This month, gym students at E.S. Laird Middle School will be drawing their bows and aiming for bull’s-eyes as the school participates in the National Archery in the Schools Program (NASP) for the second-straight year.
On Thursday, Jan. 29, the Lloydminster and District Fish and Game Association (LDFGA) awarded E.S. Laird a $1,000 grant to help in the school’s involvement with NASP, which is an international program which promotes outdoor skills, conservation and archery for young people. Other schools receiving this grant are Bishop Lloyd Middle School, Father Gorman Community School, Queen Elizabeth School and Neilburg Composite School.
“Last year, we were able to raise the funds and start a program,” said phys-ed teacher Morgan Mann, “We did archery for a month here in the school ... it was extremely popular.”
This is only E.S. Laird’s second year involved with NASP, and the LDFGA grant is helping the school grow and expand its archery program.
“The promoters of the program in Saskatchewan are the Saskatchewan Wildlife Federation, which we’re affiliated with,” said LDFGA treasurer Larry Chambers.“It’s mainly to introduce archery to students and to use archery as a tool for (improving) student performance in school.”
“They enjoy it so much they don’t want to miss a day they’re having archery,” said LDFGA scholarship chairman Bill Armstrong, who awarded the grant.
Mann says the money will go towards new equipment and maintenance, as well as supplementing travel for competitions and purchasing a trophy for a tournament he hopes to start with Bishop Lloyd.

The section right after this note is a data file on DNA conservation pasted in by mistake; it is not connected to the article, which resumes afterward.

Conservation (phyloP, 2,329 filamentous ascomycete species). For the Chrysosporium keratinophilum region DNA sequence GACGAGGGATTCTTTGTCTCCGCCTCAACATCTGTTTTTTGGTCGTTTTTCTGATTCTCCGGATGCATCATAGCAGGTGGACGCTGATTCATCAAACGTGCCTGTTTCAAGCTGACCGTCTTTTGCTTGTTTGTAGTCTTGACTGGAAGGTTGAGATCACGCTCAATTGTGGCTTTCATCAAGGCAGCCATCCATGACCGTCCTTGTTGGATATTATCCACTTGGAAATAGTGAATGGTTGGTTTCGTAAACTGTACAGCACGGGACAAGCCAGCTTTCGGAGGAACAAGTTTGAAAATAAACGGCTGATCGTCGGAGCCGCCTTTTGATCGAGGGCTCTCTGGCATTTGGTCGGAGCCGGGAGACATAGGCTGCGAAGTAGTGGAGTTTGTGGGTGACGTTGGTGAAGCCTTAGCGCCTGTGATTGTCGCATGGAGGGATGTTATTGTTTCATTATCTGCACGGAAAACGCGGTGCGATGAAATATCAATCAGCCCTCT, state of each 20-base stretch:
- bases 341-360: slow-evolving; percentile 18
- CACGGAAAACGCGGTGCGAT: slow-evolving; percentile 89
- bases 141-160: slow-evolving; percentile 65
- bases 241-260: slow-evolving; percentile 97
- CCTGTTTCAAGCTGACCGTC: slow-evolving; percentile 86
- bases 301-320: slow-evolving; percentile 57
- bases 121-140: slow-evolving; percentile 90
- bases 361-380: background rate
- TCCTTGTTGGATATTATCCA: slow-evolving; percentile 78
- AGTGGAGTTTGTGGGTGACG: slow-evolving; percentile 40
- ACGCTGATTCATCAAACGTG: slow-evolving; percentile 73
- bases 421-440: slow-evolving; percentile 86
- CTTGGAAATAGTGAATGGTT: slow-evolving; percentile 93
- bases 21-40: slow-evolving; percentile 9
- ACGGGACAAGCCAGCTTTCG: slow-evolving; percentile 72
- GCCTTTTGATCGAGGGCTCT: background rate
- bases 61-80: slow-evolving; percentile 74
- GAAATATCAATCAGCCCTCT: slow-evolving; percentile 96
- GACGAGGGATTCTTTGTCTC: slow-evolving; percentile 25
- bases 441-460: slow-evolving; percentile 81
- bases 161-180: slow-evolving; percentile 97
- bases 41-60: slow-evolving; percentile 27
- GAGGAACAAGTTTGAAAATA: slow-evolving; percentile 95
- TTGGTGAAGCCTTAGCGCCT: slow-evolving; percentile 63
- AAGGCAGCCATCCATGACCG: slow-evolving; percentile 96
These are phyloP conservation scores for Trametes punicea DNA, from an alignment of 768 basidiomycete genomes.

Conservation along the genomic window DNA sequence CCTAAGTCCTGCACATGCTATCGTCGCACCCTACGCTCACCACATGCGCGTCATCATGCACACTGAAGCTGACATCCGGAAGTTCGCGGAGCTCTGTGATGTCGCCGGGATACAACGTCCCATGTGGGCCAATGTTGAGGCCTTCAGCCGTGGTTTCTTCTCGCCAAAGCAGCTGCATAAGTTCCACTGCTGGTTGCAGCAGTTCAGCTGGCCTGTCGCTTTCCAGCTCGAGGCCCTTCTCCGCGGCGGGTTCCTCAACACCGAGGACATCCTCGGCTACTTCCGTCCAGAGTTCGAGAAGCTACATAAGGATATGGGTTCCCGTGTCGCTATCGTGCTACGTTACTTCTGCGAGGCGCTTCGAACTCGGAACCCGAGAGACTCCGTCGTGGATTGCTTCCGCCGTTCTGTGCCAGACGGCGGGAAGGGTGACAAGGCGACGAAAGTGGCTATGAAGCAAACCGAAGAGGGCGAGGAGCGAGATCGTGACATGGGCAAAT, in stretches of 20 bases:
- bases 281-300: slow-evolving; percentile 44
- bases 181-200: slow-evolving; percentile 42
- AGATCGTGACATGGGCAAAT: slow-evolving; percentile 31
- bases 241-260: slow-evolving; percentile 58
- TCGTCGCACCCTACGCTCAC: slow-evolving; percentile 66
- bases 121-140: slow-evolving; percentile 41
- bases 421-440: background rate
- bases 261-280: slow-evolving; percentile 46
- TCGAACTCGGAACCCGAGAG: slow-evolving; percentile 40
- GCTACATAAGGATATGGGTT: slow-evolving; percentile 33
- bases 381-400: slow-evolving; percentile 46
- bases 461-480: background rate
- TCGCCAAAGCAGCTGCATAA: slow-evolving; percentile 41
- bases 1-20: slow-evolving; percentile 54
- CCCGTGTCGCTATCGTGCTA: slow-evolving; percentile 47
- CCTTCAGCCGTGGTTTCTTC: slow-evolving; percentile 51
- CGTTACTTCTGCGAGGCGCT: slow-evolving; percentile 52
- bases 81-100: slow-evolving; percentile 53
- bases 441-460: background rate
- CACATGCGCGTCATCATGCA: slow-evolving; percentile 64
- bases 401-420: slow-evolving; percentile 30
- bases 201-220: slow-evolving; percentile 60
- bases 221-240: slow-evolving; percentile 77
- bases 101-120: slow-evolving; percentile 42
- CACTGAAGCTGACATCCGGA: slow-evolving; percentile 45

Eventually, Mann would like to see students competing provincially and beyond.
Mann says Grade 9 student Mikayla Neufeld, who has competed in archery nationally, will be helping with the NASP program at E.S. Laird.
“She’s somebody we’re hoping to lean on here ... because she’s of a national-level caliber,” he said. “It’s inspiring and encourages (students) to maybe get involved with the sport outside of school.”
Neufeld, who Mann calls “Katniss,” after the bow-wielding heroine of the popular Hunger Games book and movie series, wowed the crowd at the school’s year-end talent show.
“We had three targets, and of course she hits bull’s-eye on all three targets and it’s very impressive, but then we had one more little trick,” he said. “We had hung an apple from the rafters on the stage ... so she would be about 30 metres from just in front of the bleachers to the back of the stage. We had her up on a table so she was fairly parallel with the shot, but she pierced that apple and it exploded. We still have staff and students and people who came in to watch say, ‘We haven’t seen anything like that before.’ ”
Mann says archery appeals to students who may not enjoy a “traditional” gym class.
“They have month now that they look forward to coming to phys-ed,” he said.